Book Review: Why Nations Fail

Book Review: Why Nations Fail

Why Nations Fail: The Origins of Power, Prosperity, and Poverty is a key book for understanding the building blocks of political risk analysis in the modern world, especially how politics has paved the road to success for some nations while leading to poverty and frustration in others. 

In their 2012 book, Why Nations Fail: The Origins of Power, Prosperity, and Poverty, Daron Acemoğlu and James Robinson ask the central question: why are some nations rich and others poor? Using historical examples, the authors explain that politics, how a society organizes itself and how its leadership is created, ultimately determines if a country will “succeed” or “fail” economically.

The book is insightful, well-informed and timely given the stark divide that continues to grow between developed and developing states today. It is also a crucial addition to the field of political risk analysis in the way it demonstrates how political power can be used to shape, alter or regulate market conditions.

A history of bad politics equals bad economics

Why Nations Fail argues that at the heart of market inequality is the existence of bad, extractive political institutions that hinder the potential for economic progress. In areas where political power is narrowly concentrated and used to create wealth for those who possess it, there are limited opportunities for indigenous market growth.

The differences between states’ political institutions and their respective economic climates are deeply rooted in history. Once societies are organized in a particular way, this tends to persist.

A prime example the authors use is the case of the United States and Mexico. Despite the fact that these two countries are neighbors, a history of revolutions, expropriations, and political instability brought along military governments and various types of dictatorship in Mexico. Power-hungry leaders engaged in exploitative economic activities, monopolizing the banking industry, setting high interest rates, and using their access to credit as a way to further increase their grip on power.

The United States, on the other hand, fought a revolution that created democracy, delegating power amongst government officials, holding elections, and embracing the philosophy of competition in both politics and business. The result is that greater economic growth and capitalism occurred in the US, while Mexico suffered years of policies inimical to prosperity.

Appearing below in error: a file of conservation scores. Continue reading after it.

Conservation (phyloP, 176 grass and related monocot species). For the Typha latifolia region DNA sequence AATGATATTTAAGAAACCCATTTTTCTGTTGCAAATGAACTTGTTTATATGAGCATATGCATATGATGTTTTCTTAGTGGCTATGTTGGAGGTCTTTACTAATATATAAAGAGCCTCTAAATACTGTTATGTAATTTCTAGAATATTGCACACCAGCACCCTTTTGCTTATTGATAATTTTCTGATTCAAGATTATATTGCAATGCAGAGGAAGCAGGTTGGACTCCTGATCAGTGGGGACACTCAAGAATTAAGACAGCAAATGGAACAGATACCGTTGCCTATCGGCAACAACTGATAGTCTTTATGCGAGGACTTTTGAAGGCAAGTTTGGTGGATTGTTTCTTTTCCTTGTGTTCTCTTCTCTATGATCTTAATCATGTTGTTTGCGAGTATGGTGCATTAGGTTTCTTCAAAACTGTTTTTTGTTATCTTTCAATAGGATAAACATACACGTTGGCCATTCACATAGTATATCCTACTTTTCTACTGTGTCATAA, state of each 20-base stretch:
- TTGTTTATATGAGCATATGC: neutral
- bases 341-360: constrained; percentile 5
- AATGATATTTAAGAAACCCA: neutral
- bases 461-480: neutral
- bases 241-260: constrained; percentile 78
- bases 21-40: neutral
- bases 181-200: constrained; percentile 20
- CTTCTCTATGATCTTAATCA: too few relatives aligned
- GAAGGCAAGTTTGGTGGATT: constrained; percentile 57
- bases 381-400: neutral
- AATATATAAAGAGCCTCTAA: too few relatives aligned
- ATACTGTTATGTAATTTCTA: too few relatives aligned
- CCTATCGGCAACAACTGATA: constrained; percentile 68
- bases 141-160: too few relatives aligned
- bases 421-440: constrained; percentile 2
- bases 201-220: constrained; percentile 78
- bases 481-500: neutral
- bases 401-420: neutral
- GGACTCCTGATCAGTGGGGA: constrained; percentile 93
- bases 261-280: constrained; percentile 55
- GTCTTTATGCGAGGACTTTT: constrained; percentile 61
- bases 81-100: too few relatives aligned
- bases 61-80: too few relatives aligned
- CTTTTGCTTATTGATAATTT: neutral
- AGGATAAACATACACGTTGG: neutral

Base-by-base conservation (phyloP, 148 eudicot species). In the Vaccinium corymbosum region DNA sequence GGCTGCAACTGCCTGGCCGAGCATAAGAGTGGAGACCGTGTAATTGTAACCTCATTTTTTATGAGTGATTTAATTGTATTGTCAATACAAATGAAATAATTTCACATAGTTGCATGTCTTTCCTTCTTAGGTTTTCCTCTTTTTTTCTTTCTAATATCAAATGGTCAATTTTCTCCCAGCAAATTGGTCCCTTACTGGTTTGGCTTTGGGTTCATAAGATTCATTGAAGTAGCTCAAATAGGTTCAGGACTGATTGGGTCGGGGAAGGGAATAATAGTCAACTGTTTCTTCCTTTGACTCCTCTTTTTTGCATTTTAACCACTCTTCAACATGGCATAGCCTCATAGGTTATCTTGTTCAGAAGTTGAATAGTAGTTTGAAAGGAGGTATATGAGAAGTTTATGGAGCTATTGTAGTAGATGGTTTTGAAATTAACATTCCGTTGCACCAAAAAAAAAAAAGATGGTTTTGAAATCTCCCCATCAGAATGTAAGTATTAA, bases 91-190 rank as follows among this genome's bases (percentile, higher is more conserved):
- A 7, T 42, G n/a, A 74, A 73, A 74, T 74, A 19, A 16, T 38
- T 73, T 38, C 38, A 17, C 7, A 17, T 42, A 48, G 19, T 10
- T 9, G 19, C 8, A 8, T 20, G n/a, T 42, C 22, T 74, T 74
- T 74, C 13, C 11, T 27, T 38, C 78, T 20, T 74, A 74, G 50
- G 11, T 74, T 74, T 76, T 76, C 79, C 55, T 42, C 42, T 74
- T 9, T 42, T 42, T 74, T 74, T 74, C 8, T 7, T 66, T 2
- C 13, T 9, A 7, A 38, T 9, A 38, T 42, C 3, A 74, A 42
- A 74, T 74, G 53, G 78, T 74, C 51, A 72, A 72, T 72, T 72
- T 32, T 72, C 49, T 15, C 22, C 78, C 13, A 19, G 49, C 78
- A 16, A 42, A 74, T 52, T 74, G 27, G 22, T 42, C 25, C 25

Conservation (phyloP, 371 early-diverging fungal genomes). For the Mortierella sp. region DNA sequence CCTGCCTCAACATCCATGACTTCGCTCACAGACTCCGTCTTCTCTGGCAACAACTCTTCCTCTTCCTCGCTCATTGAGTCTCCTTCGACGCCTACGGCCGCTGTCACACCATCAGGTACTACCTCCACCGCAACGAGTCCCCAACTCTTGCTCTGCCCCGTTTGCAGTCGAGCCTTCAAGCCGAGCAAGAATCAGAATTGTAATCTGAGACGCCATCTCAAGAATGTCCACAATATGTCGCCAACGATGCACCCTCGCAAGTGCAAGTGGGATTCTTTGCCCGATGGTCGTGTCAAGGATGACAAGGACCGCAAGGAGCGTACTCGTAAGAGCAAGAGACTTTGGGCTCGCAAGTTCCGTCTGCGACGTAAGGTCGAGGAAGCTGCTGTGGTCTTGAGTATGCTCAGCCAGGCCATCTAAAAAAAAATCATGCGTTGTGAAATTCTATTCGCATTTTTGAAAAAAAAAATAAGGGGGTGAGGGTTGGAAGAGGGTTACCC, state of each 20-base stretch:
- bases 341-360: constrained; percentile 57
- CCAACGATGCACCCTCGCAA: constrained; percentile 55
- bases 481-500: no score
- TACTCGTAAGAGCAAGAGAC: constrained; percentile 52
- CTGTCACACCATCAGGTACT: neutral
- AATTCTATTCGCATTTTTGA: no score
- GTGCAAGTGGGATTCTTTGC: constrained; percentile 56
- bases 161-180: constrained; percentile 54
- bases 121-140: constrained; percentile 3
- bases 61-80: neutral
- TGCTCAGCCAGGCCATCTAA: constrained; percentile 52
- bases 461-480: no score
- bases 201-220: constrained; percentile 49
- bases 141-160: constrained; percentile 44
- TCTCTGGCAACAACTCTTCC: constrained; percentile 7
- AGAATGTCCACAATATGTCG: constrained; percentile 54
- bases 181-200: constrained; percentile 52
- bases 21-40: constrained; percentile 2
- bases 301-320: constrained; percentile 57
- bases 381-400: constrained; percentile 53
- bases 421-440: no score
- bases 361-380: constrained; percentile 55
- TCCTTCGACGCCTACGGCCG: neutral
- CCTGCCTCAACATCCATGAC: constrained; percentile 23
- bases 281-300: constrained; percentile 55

Extractive versus inclusive political economies

Acemoğlu and Robinson categorize the types of political institutions introduced above as being either extractive or inclusive. Extractive political institutions are authoritative. Power is relegated to a narrow elite that rules over a society for its own benefit at the expense of a vast mass of people. Inclusive political institutions, on the other hand, embrace political participation and offer checks and balances on those in power.

This distinction is the book’s most important contribution to the field of political risk in the way it links political and economic institutions together:

“The ability of economic institutions to harness the potential of inclusive markets, encourage technological innovation, invest in people, and mobilize the talents and skills of a large number of individuals is critical for economic growth.”

Given the diversity of political institutions and economies in the world today, however, the authors qualify these two categories by explaining that extractive institutions do not always create weak economies.

China is a good example. Though its political system is closed and citizens do not have the ability to participate in politics, Chinese leaders have been successful in investing in their people through education, manufacturing, and technology to create economic growth on a vast scale.

Similarly, in the United Arab Emirates, leadership is in the hands of one family, but President Khalifa bin Zayed Al Nahyan has been key in promoting infrastructure projects, bringing in foreign investment, and using LNG and oil funds to create a culture of investment promotion in the Middle East.

While inclusive political institutions play an essential role in promoting economic prosperity, there are certainly exceptions. In any case, the inclusive political institutions we tend to see in the West, as opposed to extractive systems in most of the developing world, have played a role in determining high growth in the West, and corruption and poverty in these other areas.

The importance of political risk analysis

Perhaps the biggest shortcoming of the book is the authors’ refusal to accept alternative explanations for why some countries are more economically sound than others. Geography and culture play a large role in shaping societies and how people think and organize themselves. Geography determines what kind of natural resources a state will have, while cultural influences like religion shape people’s political aspirations.

But the authors decide that politics is most important and are nevertheless successful in promoting this idea. In doing so, Why Nations Fail emphasizes the essence of political risk analysis. It shows us that politics holds the key to understanding the uncertainty or risks associated with economic endeavors.

Categories: International, Politics

About Author

Madeleine Moreau

Madeleine Moreau is the GRI Senior Commissioning Editor and a Senior Analyst currently based in Beirut, Lebanon. She specializes in investment risk and opportunity in the Middle East and has previously lived in Jordan and Morocco. Her work and insight have appeared in several leading publications, including Business Insider, TechCrunch,, The Atlantic Council, Yahoo News and OZY. She holds a Bachelor’s degree in Political Science and Arabic from Middlebury College.